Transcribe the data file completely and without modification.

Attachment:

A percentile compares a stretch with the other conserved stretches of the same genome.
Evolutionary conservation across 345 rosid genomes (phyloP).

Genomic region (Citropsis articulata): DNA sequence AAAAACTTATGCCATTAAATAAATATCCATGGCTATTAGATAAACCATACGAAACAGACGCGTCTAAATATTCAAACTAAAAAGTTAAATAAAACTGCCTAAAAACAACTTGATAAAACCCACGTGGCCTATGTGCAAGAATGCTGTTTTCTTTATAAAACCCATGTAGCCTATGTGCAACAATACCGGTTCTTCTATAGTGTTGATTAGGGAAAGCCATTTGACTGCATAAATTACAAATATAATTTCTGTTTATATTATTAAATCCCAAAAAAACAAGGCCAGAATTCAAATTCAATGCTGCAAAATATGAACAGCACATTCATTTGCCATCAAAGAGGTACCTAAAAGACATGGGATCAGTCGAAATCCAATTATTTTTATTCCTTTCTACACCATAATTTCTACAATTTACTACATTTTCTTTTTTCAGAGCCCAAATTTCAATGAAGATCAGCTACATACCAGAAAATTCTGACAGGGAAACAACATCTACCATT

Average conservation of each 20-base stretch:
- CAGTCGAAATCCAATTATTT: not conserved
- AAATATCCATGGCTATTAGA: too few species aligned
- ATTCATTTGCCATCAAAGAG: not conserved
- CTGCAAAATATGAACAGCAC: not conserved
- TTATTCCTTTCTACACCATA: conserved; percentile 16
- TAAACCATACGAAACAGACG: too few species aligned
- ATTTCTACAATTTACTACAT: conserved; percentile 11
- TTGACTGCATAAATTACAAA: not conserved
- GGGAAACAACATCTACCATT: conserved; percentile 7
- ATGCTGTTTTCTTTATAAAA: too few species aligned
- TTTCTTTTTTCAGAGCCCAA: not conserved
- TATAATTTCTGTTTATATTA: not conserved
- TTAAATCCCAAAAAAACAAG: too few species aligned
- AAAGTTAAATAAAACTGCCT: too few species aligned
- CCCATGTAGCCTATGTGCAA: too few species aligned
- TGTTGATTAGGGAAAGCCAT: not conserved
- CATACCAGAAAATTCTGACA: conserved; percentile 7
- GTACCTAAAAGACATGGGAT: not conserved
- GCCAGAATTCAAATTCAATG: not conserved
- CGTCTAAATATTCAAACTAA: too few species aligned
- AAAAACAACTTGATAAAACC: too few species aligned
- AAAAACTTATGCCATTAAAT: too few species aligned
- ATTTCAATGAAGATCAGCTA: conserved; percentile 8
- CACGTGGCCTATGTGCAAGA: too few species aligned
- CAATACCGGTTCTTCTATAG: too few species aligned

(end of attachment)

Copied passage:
A percentile compares a stretch with the other conserved stretches of the same genome.
Evolutionary conservation across 345 rosid genomes (phyloP).

Genomic region (Citropsis articulata): DNA sequence AAAAACTTATGCCATTAAATAAATATCCATGGCTATTAGATAAACCATACGAAACAGACGCGTCTAAATATTCAAACTAAAAAGTTAAATAAAACTGCCTAAAAACAACTTGATAAAACCCACGTGGCCTATGTGCAAGAATGCTGTTTTCTTTATAAAACCCATGTAGCCTATGTGCAACAATACCGGTTCTTCTATAGTGTTGATTAGGGAAAGCCATTTGACTGCATAAATTACAAATATAATTTCTGTTTATATTATTAAATCCCAAAAAAACAAGGCCAGAATTCAAATTCAATGCTGCAAAATATGAACAGCACATTCATTTGCCATCAAAGAGGTACCTAAAAGACATGGGATCAGTCGAAATCCAATTATTTTTATTCCTTTCTACACCATAATTTCTACAATTTACTACATTTTCTTTTTTCAGAGCCCAAATTTCAATGAAGATCAGCTACATACCAGAAAATTCTGACAGGGAAACAACATCTACCATT

Average conservation of each 20-base stretch:
- CAGTCGAAATCCAATTATTT: not conserved
- AAATATCCATGGCTATTAGA: too few species aligned
- ATTCATTTGCCATCAAAGAG: not conserved
- CTGCAAAATATGAACAGCAC: not conserved
- TTATTCCTTTCTACACCATA: conserved; percentile 16
- TAAACCATACGAAACAGACG: too few species aligned
- ATTTCTACAATTTACTACAT: conserved; percentile 11
- TTGACTGCATAAATTACAAA: not conserved
- GGGAAACAACATCTACCATT: conserved; percentile 7
- ATGCTGTTTTCTTTATAAAA: too few species aligned
- TTTCTTTTTTCAGAGCCCAA: not conserved
- TATAATTTCTGTTTATATTA: not conserved
- TTAAATCCCAAAAAAACAAG: too few species aligned
- AAAGTTAAATAAAACTGCCT: too few species aligned
- CCCATGTAGCCTATGTGCAA: too few species aligned
- TGTTGATTAGGGAAAGCCAT: not conserved
- CATACCAGAAAATTCTGACA: conserved; percentile 7
- GTACCTAAAAGACATGGGAT: not conserved
- GCCAGAATTCAAATTCAATG: not conserved
- CGTCTAAATATTCAAACTAA: too few species aligned
- AAAAACAACTTGATAAAACC: too few species aligned
- AAAAACTTATGCCATTAAAT: too few species aligned
- ATTTCAATGAAGATCAGCTA: conserved; percentile 8
- CACGTGGCCTATGTGCAAGA: too few species aligned
- CAATACCGGTTCTTCTATAG: too few species aligned